Timbers players, fans hyped for decisive Sounders clash

With large contingent of fans heading north, importance of Cup not lost on team

Timbers Army, Timbers @ Sounders, 5.14.11

Photo Credit: 
Photo by Craig Mitchelldyer

PORTLAND, Ore. – Just how important is the Cascadia Cup?

If 66,000 fans – or more – are the judge, it’s pretty darn important. That’s the crowd estimate for Sunday’s Cascadia match at CenturyLink Field between the Portland Timbers and Seattle Sounders (6pm PT - ESPN750 AM The Game / La Pantera 940), a match with no real implications other than the fact that it could decide the three-team, fan-based derby among MLS’ three Pacific Northwest teams.

The Timbers are mathematically a long shot for the playoffs. The Sounders have already locked up a spot in the postseason, but are a ways away from the Supporters’ Shield.

“This is a huge game,” said Timbers striker Bright Dike, who has been a part of the rivalry since 2010. “It’s a chance for us to take that Cascadia Cup and get something out of the season. And any time you have a chance to beat the Seattle Sounders and take a cup away from them and give it to our fans it’s a great opportunity. And it would be a great positive for our team.”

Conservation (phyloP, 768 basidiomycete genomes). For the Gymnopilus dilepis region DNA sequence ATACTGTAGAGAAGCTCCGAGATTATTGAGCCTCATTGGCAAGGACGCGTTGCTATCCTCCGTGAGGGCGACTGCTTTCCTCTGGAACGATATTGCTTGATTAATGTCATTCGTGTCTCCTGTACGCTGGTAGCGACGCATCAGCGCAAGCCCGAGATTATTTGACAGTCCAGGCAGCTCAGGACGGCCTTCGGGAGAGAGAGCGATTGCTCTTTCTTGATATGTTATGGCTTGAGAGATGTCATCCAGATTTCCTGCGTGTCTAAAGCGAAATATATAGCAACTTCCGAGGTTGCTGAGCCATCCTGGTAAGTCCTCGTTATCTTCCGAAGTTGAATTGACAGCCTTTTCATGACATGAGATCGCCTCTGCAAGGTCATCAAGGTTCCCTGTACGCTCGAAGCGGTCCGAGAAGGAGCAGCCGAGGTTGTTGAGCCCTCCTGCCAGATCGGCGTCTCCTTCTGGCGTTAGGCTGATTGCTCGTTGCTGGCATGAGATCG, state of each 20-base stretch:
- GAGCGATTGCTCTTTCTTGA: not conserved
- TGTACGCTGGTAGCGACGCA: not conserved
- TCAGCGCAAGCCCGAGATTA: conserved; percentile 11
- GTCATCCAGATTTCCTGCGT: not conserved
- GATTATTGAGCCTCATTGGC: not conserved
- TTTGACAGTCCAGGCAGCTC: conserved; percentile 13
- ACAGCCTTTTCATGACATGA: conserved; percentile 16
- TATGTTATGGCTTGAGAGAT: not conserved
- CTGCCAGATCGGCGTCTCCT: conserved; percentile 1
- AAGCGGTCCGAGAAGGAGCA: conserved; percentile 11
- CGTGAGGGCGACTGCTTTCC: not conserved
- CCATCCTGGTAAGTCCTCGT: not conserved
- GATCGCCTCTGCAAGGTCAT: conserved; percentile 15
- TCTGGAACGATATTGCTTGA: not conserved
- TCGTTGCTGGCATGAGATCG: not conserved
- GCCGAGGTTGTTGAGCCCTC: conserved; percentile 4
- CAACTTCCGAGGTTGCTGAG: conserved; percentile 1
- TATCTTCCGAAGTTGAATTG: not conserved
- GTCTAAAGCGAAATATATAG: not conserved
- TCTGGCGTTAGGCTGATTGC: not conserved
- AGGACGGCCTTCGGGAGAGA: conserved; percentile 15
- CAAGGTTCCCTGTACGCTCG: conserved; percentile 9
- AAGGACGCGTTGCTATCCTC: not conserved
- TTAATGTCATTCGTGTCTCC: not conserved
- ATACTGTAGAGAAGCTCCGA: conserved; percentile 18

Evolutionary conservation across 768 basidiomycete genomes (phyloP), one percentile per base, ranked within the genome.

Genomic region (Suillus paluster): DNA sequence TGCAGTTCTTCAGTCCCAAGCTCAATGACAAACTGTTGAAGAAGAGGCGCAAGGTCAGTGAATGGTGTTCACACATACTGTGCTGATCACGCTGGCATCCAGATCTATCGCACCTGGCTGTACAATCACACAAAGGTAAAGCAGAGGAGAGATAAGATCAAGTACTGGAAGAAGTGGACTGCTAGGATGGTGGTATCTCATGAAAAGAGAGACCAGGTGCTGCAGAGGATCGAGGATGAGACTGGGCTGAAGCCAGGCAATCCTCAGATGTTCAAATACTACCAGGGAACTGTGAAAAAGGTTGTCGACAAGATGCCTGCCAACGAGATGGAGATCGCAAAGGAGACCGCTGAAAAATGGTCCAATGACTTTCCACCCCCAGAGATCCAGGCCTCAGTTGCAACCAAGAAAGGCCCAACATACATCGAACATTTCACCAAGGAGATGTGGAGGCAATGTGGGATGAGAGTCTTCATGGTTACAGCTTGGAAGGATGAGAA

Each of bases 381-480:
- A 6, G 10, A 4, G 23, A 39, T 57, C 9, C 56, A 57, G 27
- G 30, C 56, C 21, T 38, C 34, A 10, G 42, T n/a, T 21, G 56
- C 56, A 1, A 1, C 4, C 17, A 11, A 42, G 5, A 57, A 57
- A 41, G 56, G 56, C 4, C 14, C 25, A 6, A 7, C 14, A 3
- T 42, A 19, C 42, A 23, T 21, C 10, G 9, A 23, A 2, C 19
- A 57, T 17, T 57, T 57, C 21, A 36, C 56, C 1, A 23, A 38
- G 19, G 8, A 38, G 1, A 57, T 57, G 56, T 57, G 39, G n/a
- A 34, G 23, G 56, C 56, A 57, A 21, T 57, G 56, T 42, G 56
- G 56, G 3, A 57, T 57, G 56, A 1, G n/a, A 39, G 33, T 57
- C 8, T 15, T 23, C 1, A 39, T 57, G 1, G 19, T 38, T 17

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Portland can win the Cup with a win or a tie. And among the throng of Sounders fans will most certainly be a large Timbers Army contingent. In the Timbers’ first MLS match against the Sounders last year, 10 tour buses ferried more than 500 fans to Seattle.

But this year, Joanne Couchman, the Timbers Army travel coordinator, is hoping for up to three times as many Portland supporters. And that’s not lost on the team.

“Our supporters demand that any time we go and play in any game we need to give 100 percent,” Portland assistant coach Sean McAuley said.

So after a highly disappointing season that started with such great expectations for the Rose City, there’s no questioning the importance of this chance to raise the Cup on Seattle’s turf.

“It would be wonderful,” Dike said. “We haven’t had the best season, but it would be something positive to take toward the next season. And that’s what we’re looking for, is to keep building on each performance.”

So just how will the Timbers – the side seemingly shouldering the bulk of the pressure heading into the game – respond to an environment few MLS teams have experienced? Portland have gone winless in 15 games away from JELD-WEN Field, a total that includes 11 losses.

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“I think the players rise to it,” Portland assistant coach Sean McAuley said. “In some respects you might have to put the reins on the players a little bit because they’re desperate to get out there and prove a point. We need to be right tactically, and we need to be right physically to prepare for that. But the environment that will be created should spur the players on.”

And, of course, there’s the motivation of conducting a Cascadia Cup celebration on enemy territory.

“They would absolutely hate it, and we would just love it,” Dike said. “It’s one of those things that would be wonderful. They would not like it at all, but we would absolutely love it.”

Dan Itel covers the Timbers for MLSsoccer.com. E-mail him at dcitel@hotmail.com.